Gov. Nikki Haley should visit and publicly promote South Carolina military bases and the General Assembly should fund efforts to protect them from another round of closures, the S.C. Military Base Task Force executive committee suggested Monday.
The U.S. Department of Defense has asked for another two rounds of Base Realignment and Closure — called BRAC — in 2013 and 2015 to trim $600 billion from its budget over the next decade. It already has announced $487 billion in cuts.
Task force members said during its meeting Monday that the state must present a unified front to protect its bases, which pump an estimated $11.8 billion into its economy each year.
“To have the state support this is very, very critical,” said Maj. Gen. George Goldsmith, a task force member and chairman of the military affairs committee of the Greater Columbia Chamber of Commerce.
However, the task force, formed after Charleston lost its Navy base in the 1990s, has received no funding from the General Assembly and has been without an executive director for more than a year.
During the height of the last round of BRAC in 2005, when Fort Jackson and Shaw Air Force Base gained missions such as The National Drill Sergeant School and Third Army from other bases, the task force was receiving up to $500,000 a year from the General Assembly. That money was used to pay for an executive director, and to assist the four primary military communities — Columbia, Sumter, Charleston and Beaufort — in lobbying and other uses.
Task force chairman Richard Eckstrom, the comptroller general, said he didn’t request any funding in this year’s budget because BRAC was not pending and said he was looking for a replacement for former executive director George Patrick, a retired Air Force brigadier general who was recruited to serve as the state’s deputy secretary of commerce.
Eckstrom said that now that a new round of BRAC has been requested funding would be needed. How much?
“It’s driven by what the communities need,” he said.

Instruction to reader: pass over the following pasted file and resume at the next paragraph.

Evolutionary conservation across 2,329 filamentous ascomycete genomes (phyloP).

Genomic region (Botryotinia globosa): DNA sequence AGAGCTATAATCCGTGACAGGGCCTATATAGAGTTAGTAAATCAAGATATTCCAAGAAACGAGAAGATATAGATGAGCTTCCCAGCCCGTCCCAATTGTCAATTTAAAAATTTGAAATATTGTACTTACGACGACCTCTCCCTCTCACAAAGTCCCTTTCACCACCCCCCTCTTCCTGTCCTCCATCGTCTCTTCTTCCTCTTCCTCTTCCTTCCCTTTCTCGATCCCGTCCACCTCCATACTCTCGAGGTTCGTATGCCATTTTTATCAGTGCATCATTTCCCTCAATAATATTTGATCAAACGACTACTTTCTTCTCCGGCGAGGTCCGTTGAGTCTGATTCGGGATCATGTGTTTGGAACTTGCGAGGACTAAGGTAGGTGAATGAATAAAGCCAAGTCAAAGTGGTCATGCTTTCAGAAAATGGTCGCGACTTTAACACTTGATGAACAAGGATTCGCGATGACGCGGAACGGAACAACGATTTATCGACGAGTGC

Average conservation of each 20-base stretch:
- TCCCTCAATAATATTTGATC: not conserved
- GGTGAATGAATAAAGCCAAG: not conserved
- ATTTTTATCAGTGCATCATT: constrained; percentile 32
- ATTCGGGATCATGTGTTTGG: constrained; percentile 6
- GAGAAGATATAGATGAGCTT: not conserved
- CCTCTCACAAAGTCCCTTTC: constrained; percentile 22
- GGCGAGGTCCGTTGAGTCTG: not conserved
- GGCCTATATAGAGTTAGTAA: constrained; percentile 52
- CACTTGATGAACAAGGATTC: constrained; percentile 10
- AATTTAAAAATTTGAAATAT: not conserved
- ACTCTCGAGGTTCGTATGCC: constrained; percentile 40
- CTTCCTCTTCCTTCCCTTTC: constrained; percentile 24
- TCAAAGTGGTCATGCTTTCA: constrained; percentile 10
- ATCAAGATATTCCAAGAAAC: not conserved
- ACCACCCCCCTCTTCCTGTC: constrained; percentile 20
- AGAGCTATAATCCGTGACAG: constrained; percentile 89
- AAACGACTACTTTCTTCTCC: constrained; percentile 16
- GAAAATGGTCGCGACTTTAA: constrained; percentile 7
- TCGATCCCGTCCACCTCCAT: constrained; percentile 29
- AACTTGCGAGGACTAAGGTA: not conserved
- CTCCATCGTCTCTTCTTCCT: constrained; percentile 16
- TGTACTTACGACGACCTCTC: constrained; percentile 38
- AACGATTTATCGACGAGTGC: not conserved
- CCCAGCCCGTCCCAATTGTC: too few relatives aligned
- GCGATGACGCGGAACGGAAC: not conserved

South Carolina’s military bases – not to mention billions of dollars in defense contracts – could take a big hit if another round of cuts to the military occurs in January.
Experts believe the $487 billion in cuts already announced will have little effect on South Carolina. But another $600 billion in cuts could be required because of last year’s debt-ceiling standoff in Congress and the failure of a congressional "super committee" to make $1.2 trillion in deficit reductions over the next decade. That failure could trigger automatic cuts – half to the military, half to domestic spending – called "sequestering."
“If we don’t figure out how to deal with sequestration,” said S.C. Deputy Adjutant General Lester Eisner, a task force member, “a lot of babies are going to be thrown out with the bath water.”
Studies have shown that Fort Jackson, Shaw Air Force Base in Sumter and McEntire Joint National Guard Base in Eastover pump $7.1 billion a year in total economic impact into the Midlands economy. That’s $1 billion more than the estimated economic impact of Boeing on the Charleston area.
Military installations in and around Charleston add an additional $4.7 billion a year to the state’s economy. And Beaufort’s three installations add $1.2 billion a year. The cuts also are a threat to the Upstate, with its $2 billion a year in defense contracts held by companies that supply the military.
Executive committee members suggested that the state embark on a campaign to educate local communities, business leaders and lawmakers of the dangers and opportunities of BRAC, and the consequences of sequestering. Haley, they said, could help lead that effort by upping her visibility at events such as Marine graduations at Parris Island Recruit Depot in Beaufort.
After the meeting, Haley spokesman Rob Godfrey told The State the governor is prepared to visit the state’s military installation whenever needed.
"Not only is the governor ready to work with our federal delegation, military base task force and (S.C. Adjutant) General (Robert) Livingston to protect South Carolina military bases from cuts and welcome any member of the Armed Forces forced to relocate from other states,” he wrote in an email, “she is happy to visit our bases and installations anytime, as she already does, and help promote our bases and their importance to our state and nation."